Gita Gopinath, deputy managing director of the IMF, said that the drought in Argentina “has a very important impact on the economy.” For this reason, the IMF recognized that there should be some compensation in terms of the reserve objective, within the framework of the last revision of the goals of the program that is carried out with the international financial organization.

“Taking into account that the economic situation is very fragile in Argentina, the program must serve as an anchor to reduce inflation, even if it is at a slow pace. To make sure you’re going in the right direction, to make sure the parallel market exchange rate isn’t too far off from the official exchange rate. All of this requires confidence that there will be sufficient reserves and that fiscal policy will remain consistent with reducing inflation, which requires strong measures on the spending side to contain fiscal spending,” he said.

“It is a very difficult situation in which the country finds itself. There is a shared understanding with the authorities that even greater efforts are required in order to have a good macro environment. Being able to have a consistent fiscal policy, monetary policy, and exchange rate policy that can contribute to reducing inflation and avoiding large disruptions in the domestic bond market,” he said, adding: “We will continue to work closely with the authorities and see what is needed in terms of stronger policies in order to move towards greater macro stability.”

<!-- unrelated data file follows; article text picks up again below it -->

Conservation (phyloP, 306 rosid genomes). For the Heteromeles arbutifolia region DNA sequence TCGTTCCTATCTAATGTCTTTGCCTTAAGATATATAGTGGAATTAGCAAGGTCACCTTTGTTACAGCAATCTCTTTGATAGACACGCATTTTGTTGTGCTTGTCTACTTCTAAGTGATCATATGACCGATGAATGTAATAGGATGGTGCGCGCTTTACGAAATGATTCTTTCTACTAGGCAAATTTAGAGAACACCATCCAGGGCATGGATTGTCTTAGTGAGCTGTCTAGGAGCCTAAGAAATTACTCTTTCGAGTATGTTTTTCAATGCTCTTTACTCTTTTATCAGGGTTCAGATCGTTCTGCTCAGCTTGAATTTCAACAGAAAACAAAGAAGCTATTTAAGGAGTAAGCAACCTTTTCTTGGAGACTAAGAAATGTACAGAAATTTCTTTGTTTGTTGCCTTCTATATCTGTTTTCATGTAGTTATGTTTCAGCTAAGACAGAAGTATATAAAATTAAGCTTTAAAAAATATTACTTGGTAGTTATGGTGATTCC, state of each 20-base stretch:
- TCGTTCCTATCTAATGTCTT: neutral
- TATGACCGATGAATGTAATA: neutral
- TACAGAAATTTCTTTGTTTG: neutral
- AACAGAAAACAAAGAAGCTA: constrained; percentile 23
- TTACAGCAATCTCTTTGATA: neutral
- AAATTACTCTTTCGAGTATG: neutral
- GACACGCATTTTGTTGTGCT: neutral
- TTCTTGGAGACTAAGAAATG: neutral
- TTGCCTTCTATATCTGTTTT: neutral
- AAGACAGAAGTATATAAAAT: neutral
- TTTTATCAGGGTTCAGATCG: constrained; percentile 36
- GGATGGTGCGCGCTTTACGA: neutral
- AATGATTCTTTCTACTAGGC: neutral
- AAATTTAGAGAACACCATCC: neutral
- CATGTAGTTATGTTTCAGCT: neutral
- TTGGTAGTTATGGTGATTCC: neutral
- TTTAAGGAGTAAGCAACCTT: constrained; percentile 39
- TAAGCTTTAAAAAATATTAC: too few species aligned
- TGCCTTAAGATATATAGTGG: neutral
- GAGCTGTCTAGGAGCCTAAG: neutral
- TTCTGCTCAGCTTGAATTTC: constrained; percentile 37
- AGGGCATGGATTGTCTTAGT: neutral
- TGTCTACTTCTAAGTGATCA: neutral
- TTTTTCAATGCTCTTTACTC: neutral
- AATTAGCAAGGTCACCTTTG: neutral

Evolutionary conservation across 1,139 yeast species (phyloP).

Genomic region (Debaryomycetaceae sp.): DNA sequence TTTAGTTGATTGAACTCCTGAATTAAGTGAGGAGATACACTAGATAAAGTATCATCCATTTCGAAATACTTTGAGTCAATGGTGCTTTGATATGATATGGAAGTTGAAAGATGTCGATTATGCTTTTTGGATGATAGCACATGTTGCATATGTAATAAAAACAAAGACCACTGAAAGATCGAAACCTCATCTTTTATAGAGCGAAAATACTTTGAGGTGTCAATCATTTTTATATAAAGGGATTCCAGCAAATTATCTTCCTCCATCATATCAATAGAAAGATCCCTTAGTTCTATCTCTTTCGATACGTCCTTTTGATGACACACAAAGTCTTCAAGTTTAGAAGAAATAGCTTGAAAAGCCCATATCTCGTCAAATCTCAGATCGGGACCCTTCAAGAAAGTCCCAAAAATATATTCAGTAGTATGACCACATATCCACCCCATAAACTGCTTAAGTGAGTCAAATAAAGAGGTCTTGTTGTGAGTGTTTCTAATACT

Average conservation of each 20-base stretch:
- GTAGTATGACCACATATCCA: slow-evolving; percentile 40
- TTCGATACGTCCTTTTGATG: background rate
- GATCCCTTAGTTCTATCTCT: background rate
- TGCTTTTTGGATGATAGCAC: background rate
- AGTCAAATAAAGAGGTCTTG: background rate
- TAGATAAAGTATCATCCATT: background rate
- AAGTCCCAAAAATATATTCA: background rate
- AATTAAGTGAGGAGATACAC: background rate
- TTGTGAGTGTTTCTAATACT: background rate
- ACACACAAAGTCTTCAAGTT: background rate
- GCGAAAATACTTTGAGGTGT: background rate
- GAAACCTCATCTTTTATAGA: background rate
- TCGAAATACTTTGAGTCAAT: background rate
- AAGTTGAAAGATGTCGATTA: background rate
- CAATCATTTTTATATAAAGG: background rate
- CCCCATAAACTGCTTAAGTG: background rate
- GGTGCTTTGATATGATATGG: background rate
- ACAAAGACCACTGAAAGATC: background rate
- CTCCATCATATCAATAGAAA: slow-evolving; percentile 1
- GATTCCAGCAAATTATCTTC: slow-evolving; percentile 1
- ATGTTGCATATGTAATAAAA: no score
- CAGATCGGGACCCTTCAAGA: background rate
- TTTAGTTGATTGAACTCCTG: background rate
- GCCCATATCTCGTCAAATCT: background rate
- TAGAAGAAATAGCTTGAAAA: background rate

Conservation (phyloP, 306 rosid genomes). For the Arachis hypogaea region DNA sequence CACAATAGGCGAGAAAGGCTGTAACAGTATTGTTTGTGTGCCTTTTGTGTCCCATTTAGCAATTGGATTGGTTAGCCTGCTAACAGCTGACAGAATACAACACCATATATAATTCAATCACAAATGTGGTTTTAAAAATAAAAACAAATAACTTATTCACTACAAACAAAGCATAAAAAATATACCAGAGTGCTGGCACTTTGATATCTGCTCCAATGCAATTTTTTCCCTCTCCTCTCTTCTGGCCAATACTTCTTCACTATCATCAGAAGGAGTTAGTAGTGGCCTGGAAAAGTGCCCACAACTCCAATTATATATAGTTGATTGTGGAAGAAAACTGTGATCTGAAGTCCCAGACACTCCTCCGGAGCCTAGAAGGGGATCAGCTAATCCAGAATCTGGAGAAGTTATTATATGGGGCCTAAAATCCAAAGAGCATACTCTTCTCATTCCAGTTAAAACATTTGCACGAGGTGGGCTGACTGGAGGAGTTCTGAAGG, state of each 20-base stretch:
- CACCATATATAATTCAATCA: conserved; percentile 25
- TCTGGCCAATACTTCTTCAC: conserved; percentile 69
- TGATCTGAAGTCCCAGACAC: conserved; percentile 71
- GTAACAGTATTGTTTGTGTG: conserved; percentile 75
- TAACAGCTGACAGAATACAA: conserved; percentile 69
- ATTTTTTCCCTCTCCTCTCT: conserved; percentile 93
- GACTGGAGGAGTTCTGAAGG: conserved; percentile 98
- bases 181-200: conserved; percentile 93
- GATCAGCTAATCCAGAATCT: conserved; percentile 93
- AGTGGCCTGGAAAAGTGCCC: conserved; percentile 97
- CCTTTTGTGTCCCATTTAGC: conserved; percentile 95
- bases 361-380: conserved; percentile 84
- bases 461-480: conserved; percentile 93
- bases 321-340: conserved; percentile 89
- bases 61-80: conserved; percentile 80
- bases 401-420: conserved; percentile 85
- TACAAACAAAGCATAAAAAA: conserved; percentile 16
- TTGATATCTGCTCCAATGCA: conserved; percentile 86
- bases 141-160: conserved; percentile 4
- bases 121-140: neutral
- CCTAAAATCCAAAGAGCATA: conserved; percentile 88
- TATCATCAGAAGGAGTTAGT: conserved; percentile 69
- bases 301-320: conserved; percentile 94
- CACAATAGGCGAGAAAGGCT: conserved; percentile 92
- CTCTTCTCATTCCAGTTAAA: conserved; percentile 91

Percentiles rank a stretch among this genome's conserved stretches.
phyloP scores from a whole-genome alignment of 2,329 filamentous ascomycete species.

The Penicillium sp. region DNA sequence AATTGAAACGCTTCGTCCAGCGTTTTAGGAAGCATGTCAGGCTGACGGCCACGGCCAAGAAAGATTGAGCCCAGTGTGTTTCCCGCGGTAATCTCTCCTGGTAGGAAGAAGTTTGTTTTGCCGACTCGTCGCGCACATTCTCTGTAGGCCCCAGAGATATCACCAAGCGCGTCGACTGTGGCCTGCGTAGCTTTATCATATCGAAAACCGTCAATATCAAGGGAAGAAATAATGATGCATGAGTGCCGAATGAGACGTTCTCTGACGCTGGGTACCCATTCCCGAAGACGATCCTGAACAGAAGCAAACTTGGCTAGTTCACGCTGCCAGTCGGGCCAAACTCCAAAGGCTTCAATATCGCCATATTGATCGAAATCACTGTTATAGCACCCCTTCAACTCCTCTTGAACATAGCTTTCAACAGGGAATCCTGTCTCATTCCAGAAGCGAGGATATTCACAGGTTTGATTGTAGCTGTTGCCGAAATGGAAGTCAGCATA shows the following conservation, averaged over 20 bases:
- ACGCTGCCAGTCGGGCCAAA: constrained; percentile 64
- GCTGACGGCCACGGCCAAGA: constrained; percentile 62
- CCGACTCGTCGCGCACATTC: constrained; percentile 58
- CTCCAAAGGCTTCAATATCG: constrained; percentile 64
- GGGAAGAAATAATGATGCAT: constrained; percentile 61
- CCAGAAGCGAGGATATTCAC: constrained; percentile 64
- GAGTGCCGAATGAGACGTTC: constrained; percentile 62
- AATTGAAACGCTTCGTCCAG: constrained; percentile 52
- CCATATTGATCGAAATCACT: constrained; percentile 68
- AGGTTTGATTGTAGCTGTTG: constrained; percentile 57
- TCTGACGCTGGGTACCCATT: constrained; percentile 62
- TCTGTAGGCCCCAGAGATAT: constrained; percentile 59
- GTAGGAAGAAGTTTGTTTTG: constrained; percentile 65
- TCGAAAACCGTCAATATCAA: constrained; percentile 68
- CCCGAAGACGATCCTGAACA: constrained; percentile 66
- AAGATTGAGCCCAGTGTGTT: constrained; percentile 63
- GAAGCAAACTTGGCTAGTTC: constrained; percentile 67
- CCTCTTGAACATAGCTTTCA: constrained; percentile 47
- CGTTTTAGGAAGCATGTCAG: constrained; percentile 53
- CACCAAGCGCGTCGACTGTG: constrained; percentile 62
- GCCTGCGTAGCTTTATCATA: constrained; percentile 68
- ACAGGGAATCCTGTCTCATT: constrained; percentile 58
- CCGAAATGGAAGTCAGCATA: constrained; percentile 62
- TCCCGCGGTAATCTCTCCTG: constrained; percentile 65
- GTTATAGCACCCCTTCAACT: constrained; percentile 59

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Likewise, Kristalina Georgieva highlighted the “prudent macroeconomic management” that the Argentine Ministry of Economy has been carrying out since the assumption of Sergio Massa and that originally contributed to the drop in inflation levels.

“We just completed the fourth review of the program for Argentina on March 31 and dispersed around $5.4 billion. If I take a step back and look at the changes over time, I would say that in the second half of the year, thanks to prudent macroeconomic management, we started to see inflation come down. But then, at the beginning of the year, the country is hit by a severe drought. This is a fundamental change, a huge shock to the system. At the same time, there have been policy setbacks,” the economist acknowledged.